A case filed in a federal court in Washington State argues that Amazon pushed consumers to enroll in Amazon Prime without their consent and made it unreasonably difficult to cancel a Prime membership.
On Monday, April 10, 2023, Judge Edward Davila ruled that Theranos founder Elizabeth Holmes must serve time in jail while the Ninth Circuit Court of Appeals hears her case. Holmes was previously sentenced to 135 months of imprisonment after being found guilty of three counts of wire fraud and one count of conspiracy to commit wire fraud.
On Friday, January 13, 2023, the U.S. Supreme Court granted review in Groff v. DeJoy, a lawsuit alleging violations of Title VII of the Civil Rights Act. The case will likely be argued in April, with a decision to arrive in the summer.
The Supreme Court refused to review a decision by the Ninth Circuit Court of Appeals ruling that California flight attendants are entitled to the protections of state labor laws on intrastate flights.
On Saturday, November 6, 2021, the U.S. Court of Appeals for the Fifth Circuit temporarily stayed President Biden's vaccine mandate requiring U.S. companies with 100 or more employees to be vaccinated against COVID-19.
On Monday, April 27, 2020, in Georgia v. Public.Resource.Org, Inc., the United States Supreme Court ruled that annotations accompanying the Official Code of Georgia Annotated were not protected under copyright law. In a 5-4 decision, the Supreme Court ruled in favor of Public.Resource.Org, a nonprofit company devoted to public access to government records and legal materials.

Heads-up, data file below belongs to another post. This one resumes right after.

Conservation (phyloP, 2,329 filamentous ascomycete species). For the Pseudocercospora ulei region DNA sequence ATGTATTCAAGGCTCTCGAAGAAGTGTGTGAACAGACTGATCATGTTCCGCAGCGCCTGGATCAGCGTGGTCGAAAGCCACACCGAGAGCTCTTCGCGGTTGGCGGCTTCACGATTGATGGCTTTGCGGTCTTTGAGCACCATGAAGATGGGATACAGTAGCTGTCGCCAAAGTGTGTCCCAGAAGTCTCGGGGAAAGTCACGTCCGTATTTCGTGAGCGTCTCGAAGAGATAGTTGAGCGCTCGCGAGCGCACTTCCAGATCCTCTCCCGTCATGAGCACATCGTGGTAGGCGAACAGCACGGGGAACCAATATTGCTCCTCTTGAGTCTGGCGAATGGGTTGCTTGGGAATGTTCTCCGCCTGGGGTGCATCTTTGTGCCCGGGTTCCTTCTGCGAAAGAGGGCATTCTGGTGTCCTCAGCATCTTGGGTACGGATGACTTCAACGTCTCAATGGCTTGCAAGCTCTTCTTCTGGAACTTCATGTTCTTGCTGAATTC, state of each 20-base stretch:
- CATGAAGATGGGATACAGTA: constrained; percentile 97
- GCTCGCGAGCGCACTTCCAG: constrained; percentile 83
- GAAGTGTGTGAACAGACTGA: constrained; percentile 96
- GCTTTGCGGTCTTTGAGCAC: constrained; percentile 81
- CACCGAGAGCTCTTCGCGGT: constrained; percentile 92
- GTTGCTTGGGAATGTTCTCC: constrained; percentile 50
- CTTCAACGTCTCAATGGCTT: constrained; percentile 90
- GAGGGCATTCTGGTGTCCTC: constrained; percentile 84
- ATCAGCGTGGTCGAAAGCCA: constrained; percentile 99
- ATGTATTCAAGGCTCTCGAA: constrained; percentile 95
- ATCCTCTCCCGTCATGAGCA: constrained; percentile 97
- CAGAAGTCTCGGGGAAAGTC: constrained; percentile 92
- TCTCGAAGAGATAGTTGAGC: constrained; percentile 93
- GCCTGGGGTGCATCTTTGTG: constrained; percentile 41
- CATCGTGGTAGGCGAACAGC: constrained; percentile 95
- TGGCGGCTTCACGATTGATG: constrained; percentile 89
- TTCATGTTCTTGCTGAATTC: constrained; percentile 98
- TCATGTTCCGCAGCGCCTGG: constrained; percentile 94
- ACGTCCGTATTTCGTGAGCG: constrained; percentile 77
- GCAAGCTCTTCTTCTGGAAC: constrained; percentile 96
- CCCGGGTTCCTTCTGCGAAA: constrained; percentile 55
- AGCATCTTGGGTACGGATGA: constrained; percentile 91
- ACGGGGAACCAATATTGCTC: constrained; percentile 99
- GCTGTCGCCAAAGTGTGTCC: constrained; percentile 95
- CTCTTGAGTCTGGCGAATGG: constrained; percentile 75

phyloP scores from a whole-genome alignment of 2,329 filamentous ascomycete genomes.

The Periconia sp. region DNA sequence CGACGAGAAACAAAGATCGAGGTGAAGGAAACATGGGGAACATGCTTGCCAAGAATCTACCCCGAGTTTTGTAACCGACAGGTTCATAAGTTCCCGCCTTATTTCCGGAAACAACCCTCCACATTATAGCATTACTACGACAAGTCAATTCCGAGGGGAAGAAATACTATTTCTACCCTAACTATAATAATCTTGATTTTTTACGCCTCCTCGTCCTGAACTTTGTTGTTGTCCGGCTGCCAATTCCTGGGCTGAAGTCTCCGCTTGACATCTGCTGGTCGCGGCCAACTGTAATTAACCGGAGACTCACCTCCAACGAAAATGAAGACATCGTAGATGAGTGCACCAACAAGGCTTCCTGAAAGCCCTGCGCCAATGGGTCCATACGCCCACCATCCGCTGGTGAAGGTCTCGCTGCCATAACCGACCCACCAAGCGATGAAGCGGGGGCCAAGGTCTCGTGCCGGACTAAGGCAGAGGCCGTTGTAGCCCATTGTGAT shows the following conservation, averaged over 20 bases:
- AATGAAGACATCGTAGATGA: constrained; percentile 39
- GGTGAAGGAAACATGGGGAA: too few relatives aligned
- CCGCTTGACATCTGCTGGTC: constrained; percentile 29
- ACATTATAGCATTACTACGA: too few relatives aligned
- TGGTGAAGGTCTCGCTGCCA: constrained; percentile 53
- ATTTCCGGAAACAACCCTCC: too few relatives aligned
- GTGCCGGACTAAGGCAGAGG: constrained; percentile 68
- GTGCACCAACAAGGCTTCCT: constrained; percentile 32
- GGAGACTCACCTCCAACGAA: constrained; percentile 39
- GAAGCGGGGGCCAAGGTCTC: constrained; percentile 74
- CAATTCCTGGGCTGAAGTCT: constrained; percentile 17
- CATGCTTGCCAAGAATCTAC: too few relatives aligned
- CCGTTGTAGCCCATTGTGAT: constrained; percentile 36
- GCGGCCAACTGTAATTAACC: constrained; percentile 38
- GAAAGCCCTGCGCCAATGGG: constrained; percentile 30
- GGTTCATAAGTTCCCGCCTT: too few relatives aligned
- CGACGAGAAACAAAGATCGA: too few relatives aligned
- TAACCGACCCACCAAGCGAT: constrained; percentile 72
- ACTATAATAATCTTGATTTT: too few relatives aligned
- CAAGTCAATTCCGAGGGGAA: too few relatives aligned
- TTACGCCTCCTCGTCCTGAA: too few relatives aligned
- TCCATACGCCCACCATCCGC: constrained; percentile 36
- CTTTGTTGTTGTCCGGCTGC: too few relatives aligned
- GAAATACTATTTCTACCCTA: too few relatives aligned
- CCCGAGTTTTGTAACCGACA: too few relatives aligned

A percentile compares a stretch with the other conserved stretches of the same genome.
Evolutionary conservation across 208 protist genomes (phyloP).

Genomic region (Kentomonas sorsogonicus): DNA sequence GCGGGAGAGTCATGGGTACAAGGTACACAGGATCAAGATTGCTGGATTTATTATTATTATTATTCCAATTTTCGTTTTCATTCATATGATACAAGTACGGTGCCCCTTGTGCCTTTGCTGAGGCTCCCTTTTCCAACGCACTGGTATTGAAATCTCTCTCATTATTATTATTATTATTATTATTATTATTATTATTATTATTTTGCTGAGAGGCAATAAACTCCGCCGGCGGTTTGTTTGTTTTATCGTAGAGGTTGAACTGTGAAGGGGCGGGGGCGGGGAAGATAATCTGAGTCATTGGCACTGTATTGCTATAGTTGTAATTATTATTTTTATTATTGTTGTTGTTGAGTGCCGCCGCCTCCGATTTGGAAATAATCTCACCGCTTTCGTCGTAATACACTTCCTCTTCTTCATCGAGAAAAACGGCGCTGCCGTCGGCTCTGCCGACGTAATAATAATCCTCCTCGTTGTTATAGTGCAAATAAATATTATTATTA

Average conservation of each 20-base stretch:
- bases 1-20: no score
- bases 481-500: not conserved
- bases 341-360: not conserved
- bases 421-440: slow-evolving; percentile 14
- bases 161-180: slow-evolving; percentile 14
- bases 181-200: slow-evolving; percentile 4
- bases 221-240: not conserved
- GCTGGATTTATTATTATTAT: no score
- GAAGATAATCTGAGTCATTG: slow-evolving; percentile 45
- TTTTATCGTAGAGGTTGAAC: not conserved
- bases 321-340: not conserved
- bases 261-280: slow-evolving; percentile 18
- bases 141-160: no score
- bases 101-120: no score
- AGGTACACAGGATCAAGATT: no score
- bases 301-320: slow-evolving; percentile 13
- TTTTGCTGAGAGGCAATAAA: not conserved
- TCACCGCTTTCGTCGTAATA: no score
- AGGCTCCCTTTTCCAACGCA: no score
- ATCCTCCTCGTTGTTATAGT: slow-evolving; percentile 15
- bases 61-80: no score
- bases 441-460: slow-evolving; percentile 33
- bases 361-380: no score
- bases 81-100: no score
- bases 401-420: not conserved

On Friday, January 17, 2020, a three-judge panel in the United States Court of Appeals for the Ninth Circuit reversed and remanded a climate change lawsuit brought by Our Children's Trust against the federal government. The panel reversed the district court's interlocutory orders and remanded the case to the district court with instructions to dismiss the case for lack of standing. The lawsuit involves 21 young people who allege climate-change related injuries caused by the federal government's "permit[ting], authoriz[ing], and subsidiz[ing] fossil fuel."
A disability rights group has filed a lawsuit against the City of San Diego and three companies, including private e-scooter companies Bird and Lime, for allegedly breaching the Americans with Disabilities Act and other related state legislation. The class-action lawsuit, Montoya et al v. City of San Diego et al, argues that the city has failed to uphold its duty of keeping city sidewalks, ramps, crosswalks, and other public areas clear of dispersed scooters, which can create hazardous situations for people with physical disabilities.
Judge John D. Bates of the Federal District Court for the District of Columbia upheld his previous order to bring back the Obama-era program, stating that the Trump administration had not justified its elimination.
When Laura Murray was 10 years old, she received a small glass vial containing light-gray dust from an old friend of her father’s: Neil Armstrong. The vial was paired with a note that said “To Laura Ann Murray — Best of Luck — Neil Armstrong Apollo 11.” Laura, who’s now Laura Cicco, found the vial years later in her parents' home after they had passed away. The note has since been authenticated by a handwriting expert to belong to Neil Armstrong. Cicco filed the lawsuit against NASA to get ahead of any potential legal issues since the space agency has a history of confiscating suspected lunar material from citizens.